Sugar water is a solution made with sucrose or glucose and water. It is used in medical care as an effective remedy for pain relief in babies. Besides, in some cultures, it is used as a traditional supplemental feeding along with breast milk. However, the use of sugar water in babies at home is discouraged, especially in the first six months of life (1).
In this MomJunction post, we tell you about sugar water use for babies.
Why Is Sugar Water Used For Babies?
There are several anecdotal and traditional uses of sugar water for babies. Some of the common ones are listed here.
- Aids in pain relief: In medical care, pharmaceutical-grade sugar water (or sweet sucrose water, as often called) is used to provide relief from pain. A research study showed that sugar water could provide moderate pain relief caused by an intravenous procedure, such as the use of vaccine shots during routine immunization in neonates (1) (3).
Several other research studies documented the use of sugar water prior to surgeries or circumcision to provide pain relief to neonates and babies (4). However, the underlying mechanism for the analgesic effect of sugar water is still not clear. Thus, its daily use for your baby at home must be discussed with a pediatrician.
- Support upset stomach: Sugar water or glucose water is often used as a home remedy to provide necessary hydration to babies with an upset stomach. Parents use homemade ORS (oral rehydration solution) made up of warm water, white sugar, and common salt. However, there are no clinical studies to support this use.
- Might relieve constipation: Infant constipation is usually common in formula-fed babies and breastfed babies who are transitioning to solids. In both cases, sugar water is used as a traditional home remedy to relieve constipation. It is believed that sugar draws additional water into the small intestine and softens the stool. However, there are no clinical studies to support this belief.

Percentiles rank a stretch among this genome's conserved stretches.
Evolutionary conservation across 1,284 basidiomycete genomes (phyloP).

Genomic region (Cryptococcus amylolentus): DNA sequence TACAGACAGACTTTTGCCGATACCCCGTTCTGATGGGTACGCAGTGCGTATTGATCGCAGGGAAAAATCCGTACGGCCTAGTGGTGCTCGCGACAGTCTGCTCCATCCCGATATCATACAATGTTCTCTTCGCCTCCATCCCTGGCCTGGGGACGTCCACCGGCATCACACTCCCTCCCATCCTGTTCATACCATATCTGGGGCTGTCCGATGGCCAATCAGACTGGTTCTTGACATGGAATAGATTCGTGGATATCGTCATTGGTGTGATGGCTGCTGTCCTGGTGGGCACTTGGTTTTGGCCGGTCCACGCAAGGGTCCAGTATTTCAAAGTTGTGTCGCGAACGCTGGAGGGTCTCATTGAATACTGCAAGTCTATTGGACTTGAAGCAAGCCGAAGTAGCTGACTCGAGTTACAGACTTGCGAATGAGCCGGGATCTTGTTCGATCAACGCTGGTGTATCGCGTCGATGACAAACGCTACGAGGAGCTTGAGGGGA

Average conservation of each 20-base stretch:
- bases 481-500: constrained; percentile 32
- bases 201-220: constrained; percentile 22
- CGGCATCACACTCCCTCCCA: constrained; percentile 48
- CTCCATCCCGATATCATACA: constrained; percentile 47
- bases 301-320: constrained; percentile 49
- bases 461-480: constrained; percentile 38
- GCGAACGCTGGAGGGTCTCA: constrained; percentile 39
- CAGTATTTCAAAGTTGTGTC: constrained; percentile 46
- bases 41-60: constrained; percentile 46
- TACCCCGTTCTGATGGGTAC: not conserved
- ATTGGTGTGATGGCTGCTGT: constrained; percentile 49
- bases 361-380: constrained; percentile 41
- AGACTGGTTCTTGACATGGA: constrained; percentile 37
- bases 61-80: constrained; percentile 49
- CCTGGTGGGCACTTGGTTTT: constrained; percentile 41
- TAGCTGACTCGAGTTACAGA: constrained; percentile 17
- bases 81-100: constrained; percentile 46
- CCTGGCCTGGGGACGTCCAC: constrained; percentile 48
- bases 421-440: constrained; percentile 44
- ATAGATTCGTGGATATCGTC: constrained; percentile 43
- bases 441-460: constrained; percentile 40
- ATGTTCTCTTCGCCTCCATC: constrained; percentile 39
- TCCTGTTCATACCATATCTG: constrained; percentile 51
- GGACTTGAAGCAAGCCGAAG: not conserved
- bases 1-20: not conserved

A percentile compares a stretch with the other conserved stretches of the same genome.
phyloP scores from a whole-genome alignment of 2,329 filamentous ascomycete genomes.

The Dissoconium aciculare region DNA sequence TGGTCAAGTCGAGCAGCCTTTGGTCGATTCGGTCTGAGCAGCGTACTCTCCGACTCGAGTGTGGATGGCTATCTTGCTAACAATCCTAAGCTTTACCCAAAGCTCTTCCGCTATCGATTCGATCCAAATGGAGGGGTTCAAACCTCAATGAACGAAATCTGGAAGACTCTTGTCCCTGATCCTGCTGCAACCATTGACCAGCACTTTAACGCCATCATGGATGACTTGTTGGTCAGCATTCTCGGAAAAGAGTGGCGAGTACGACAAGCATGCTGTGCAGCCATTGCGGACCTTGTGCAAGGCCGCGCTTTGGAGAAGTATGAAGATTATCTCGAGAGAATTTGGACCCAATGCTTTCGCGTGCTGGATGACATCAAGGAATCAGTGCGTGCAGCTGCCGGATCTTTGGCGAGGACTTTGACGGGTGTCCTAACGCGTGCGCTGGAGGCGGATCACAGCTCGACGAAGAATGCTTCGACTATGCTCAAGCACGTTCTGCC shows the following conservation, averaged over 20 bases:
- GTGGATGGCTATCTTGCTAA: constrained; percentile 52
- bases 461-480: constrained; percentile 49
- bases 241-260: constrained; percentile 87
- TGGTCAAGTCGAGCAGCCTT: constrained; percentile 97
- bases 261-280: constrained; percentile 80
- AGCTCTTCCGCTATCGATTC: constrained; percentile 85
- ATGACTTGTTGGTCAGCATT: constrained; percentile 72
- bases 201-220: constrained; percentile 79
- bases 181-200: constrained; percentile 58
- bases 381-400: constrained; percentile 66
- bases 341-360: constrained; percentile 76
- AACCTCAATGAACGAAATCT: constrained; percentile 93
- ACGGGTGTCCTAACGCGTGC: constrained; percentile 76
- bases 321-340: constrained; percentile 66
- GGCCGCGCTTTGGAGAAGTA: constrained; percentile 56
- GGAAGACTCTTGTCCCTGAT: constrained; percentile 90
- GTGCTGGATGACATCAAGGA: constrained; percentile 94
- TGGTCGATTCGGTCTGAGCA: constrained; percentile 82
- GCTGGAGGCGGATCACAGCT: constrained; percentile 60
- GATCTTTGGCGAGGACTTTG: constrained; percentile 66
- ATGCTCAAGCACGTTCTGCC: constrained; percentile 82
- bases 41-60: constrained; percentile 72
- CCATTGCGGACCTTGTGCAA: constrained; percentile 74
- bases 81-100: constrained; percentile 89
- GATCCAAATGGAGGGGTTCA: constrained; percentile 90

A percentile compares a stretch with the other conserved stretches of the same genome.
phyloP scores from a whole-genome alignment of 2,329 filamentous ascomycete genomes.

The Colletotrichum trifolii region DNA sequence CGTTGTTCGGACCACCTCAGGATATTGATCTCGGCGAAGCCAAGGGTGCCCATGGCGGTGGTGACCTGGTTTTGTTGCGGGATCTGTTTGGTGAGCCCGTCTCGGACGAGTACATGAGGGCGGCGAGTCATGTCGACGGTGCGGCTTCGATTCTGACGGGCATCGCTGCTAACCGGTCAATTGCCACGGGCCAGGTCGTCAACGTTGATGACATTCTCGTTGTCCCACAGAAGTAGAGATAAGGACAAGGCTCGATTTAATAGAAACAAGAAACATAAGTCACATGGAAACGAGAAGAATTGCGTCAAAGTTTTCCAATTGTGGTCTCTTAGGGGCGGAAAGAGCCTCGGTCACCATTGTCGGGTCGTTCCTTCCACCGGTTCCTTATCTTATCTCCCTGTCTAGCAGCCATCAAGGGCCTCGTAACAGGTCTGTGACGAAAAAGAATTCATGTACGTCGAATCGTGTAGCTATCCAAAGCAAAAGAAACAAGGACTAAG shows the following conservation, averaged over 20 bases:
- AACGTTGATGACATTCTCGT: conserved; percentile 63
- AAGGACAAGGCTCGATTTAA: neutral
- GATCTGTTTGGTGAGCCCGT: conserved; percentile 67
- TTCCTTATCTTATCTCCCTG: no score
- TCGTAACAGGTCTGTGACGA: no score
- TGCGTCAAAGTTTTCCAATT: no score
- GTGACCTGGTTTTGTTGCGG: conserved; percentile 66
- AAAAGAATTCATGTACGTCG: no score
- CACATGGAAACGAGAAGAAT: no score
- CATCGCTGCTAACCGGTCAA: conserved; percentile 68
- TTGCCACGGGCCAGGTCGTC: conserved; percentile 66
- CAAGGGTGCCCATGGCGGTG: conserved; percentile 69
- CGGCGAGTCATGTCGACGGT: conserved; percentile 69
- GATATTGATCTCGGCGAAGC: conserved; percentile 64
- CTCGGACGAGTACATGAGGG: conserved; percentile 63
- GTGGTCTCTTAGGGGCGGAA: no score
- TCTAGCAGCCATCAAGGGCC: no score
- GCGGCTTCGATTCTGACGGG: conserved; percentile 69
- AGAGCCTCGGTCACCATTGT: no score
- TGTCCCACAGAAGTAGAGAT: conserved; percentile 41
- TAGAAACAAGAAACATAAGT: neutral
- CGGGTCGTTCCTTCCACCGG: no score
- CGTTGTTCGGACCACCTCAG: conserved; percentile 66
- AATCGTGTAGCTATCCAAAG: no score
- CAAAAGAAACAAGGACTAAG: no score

- Is used for hiccups: In some cultures, sugar water is used to relieve hiccups in babies. However, clinical studies are sparse on this.
- Other purported uses: It was believed that sugar water could cure neonatal jaundice. However, on the contrary, research studies show that sugar water could be harmful in newborn jaundice (5).
Sugar water is also considered a remedy for colic and gas. However, it is important for you to know that none of these uses are backed by scientific evidence.
How Is Sugar Water Given To Babies?
The use of sugar water to relieve pain after a medical procedure should be done under medical supervision. A doctor may administer either through a syringe into the baby’s mouth or by placing it on a pacifier (6). Let the pediatrician decide and, if necessary, give sugar water to your baby.
If you want to manage pain at home, then the pediatrician can recommend appropriate medications or pain management techniques. You may also try psychological pain reduction strategies like NNS (non-nutritive sucking), breastfeeding, and skin-to-skin contact.
Why Is Sugar Water Not Recommended For Babies?
The World Health Organization (WHO) recommends “no use of water” for babies under six months of age (7). For babies older than six months, water can be introduced in small quantities. However, the use of sugar water needs to be avoided due to the following reasons.